Onika Henry is a Tobago-based, trained sex educator (MEd Human Sexuality) and a certified sex coach. She designs and implements workshops, training, and psycho-educational counselling, to address sexual health concerns.
Have you ever been in any of the following situations and asked yourself these questions:
a) How do I carry myself modestly on the streets... and then get wild and freaky beneath the sheets?
b) My boyfriend wants to try all kinds of things and I’m always so reluctant. How can I be less inhibited and more free to explore?
c) I hardly ever initiate sex. My partner is the one always asking. How come I feel so shy when it comes for asking for sex?
d) I am really interested in having sex, yet I say nothing to my partner and instead I drop clues and hints that I want to “get it on.” Why can’t I just say it?
These are not uncommon questions. And while they seem to happen more often in religious communities, it is not at all unusual to find that women from all walks of life have experienced these concerns. These statements describe one of the top ten sexual concerns that women would present to a sex health professional (sex educator, sex counsellor, sex coach and sex therapist) – they don’t initiate or respond to a partner’s sexual overtures. These women suffer from sexual inhibition and they often bear it in silence, until a partner who loves and cares for them forces them into a position that reveals the problem. Often, they find themselves in a position where they want to appease a frustrated or disappointed partner, or they recognise that they are missing out on enjoying or experiencing an important part of their being.
Before I get into the possible causes, here are a circumstances to note – disclaimers maybe. There really is no true normal range for sexual desire because it naturally fluctuates throughout life, due to all kinds of situations (health, relationship issues, ageing, stress, pregnancy, etc). And sometimes there is a sexual mismatch or uneven desire in a couple, where one person’s “not enough” is another person’s “too much.” In these situations, it’s not sexual inhibition that’s the issue. In other words, for those with sexual inhibitions, they want to, there is the desire, but something is blocking them from getting into action.
WHAT CAUSES SEXUAL INHIBITION?
So where did this all start? Why would anyone be so self-restricting when it comes to enjoying their sexuality and sexual pleasure, even at the expense of a loving relationship? Interestingly, causes of sexual inhibition among women mirror those for men. These include:
• sexually negative or repressive messages received in childhood
• a history of self-loathing your body
• a lack of experience
• sexually related incidents in which you were shamed or ridiculed
• long term virginity
Additionally, and perhaps more specifically for women, there may be issues of:
• guilt, shame or fear of sex
• inability to orgasm
• history of sexual trauma or abuse
WHAT ARE THE OPTIONS FOR RESOLVING SEXUAL INHIBITIONS?
So how does one begin to find that inner sex goddess, maybe even that dominatrix that’s been longing to show herself all these years? Let’s look at options for resolving sexual inhibition. Some or all of the following may be applied depending on your particular situation:
1) Review your sexual history
Get to the root cause of the inhibition. What happened in childhood or young adulthood that may have been traumatic or that impacted negatively on your sexual worldview? Was there shame about your body? Did you defy your religious teachings about virginity, sexuality or relationships? Did the messages you receive about sexuality make you feel that “good girls” aren’t sexually expressive or that “decent women” don’t actively seek sexual satisfaction? If the issues are really deep and troubling, you will need to have this processed and healed with the aid of a therapist. After therapy, seek out a sexual health professional (sex counsellor, sex coach or sex therapist) to help you with the more practical side of sexuality. The goal here would be to identify the cause and then reframe the issue/s and look at it/them differently.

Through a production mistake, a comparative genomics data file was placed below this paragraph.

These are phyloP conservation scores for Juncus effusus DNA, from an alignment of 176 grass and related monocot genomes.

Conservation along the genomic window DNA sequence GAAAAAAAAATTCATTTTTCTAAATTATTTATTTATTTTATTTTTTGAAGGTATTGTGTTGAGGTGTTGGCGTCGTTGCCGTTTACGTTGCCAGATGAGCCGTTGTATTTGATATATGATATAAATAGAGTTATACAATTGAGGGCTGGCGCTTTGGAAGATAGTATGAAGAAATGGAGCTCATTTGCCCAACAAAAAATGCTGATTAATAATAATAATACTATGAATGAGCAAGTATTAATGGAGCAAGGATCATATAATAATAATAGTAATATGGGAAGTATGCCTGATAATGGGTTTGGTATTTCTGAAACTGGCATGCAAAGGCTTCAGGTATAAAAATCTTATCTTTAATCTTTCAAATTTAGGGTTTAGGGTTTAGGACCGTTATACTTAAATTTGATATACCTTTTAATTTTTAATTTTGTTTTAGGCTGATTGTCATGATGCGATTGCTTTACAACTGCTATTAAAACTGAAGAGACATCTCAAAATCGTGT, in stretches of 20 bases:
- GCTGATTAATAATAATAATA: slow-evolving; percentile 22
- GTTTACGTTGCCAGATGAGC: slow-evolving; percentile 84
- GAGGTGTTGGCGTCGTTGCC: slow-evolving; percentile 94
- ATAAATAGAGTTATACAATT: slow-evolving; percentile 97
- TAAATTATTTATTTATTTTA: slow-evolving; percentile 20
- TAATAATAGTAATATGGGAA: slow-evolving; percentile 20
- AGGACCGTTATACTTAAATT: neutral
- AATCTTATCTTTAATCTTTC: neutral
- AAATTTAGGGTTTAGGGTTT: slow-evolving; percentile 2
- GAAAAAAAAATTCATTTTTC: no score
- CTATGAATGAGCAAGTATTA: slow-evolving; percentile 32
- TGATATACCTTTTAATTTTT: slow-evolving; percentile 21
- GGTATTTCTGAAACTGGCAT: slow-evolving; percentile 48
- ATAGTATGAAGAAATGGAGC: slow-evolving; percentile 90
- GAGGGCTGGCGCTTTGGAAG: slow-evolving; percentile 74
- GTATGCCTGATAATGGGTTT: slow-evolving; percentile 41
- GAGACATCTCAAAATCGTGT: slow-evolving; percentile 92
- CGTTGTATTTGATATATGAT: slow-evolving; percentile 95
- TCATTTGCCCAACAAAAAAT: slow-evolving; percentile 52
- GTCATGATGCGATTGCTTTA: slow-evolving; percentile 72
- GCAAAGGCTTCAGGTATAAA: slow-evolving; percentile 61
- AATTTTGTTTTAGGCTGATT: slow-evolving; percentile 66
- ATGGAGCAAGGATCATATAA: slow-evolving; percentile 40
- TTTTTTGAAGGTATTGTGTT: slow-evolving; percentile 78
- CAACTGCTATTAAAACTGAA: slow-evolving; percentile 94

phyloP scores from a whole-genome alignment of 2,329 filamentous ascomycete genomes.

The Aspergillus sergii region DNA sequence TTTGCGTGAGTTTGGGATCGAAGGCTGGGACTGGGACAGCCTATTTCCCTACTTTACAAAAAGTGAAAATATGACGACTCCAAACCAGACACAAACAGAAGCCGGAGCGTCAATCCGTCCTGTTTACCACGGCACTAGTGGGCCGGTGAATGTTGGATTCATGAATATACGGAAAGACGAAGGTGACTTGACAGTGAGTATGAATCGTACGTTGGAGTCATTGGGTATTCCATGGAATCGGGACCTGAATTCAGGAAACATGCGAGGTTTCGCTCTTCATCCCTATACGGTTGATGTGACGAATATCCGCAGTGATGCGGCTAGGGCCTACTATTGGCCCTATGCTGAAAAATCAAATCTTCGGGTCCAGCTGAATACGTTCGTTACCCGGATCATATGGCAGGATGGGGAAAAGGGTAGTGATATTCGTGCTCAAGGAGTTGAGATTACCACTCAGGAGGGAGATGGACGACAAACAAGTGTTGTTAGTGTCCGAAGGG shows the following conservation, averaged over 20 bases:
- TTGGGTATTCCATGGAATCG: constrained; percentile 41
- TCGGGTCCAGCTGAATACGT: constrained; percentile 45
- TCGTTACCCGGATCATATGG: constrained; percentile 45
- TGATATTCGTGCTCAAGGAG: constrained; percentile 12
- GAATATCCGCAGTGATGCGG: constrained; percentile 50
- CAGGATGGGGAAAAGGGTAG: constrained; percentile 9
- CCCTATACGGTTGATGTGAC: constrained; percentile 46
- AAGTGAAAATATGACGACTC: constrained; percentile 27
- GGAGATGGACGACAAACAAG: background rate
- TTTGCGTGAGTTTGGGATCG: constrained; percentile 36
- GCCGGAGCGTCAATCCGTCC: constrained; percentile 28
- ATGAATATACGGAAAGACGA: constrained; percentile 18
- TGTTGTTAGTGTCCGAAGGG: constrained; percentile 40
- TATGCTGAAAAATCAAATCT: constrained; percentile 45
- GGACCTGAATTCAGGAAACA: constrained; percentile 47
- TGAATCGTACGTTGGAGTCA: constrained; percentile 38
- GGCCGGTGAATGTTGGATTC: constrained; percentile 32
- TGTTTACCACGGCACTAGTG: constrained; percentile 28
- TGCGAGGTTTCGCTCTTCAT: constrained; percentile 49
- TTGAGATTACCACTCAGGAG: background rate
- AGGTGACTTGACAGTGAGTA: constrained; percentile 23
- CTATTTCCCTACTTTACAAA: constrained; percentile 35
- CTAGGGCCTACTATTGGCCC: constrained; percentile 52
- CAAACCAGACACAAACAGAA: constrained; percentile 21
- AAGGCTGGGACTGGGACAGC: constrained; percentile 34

2) Give yourself permission
Give yourself permission to resolve past issues and to let go and heal from childhood upbringing. It is also essential that you give yourself permission to enjoy your sexual being. Believe that you are worthy of being sexual, worthy of receiving pleasure, capable of giving pleasure and know that it is your right to be sexually fulfilled as part of health and well-being.
3) Learn some erotic skills
Work with your sexual health professional to develop, or perhaps more accurately, identify your sexual persona. This involves exercises and techniques to help you unblock your inhibitions and help you explore and identify the kind of lover you are or want to become. This is the really, really fun part, so choose a skilled professional who will be with you and guide you along this journey.
4) Get some sexuality resources
Find books, DVDs, erotica, etc that show positive and empowering images of sexually assertive women. Different images would appeal to different people, so choose based on your comfort level and your values, but don’t be afraid to go a little outside the box, to truly discover who you are. Engage in activities that will safely liberate you sexually, at different levels – maybe Latin dance at the physical level, or erotic novels for the intellectual/mental level.
Bottom line: don’t give up on enjoying your sexuality. And note that you don’t have to go on this journey alone. Find a trusted sex coach/counsellor/therapist, who can make this experience a wonderful and safe one. The world needs sexually liberated women!
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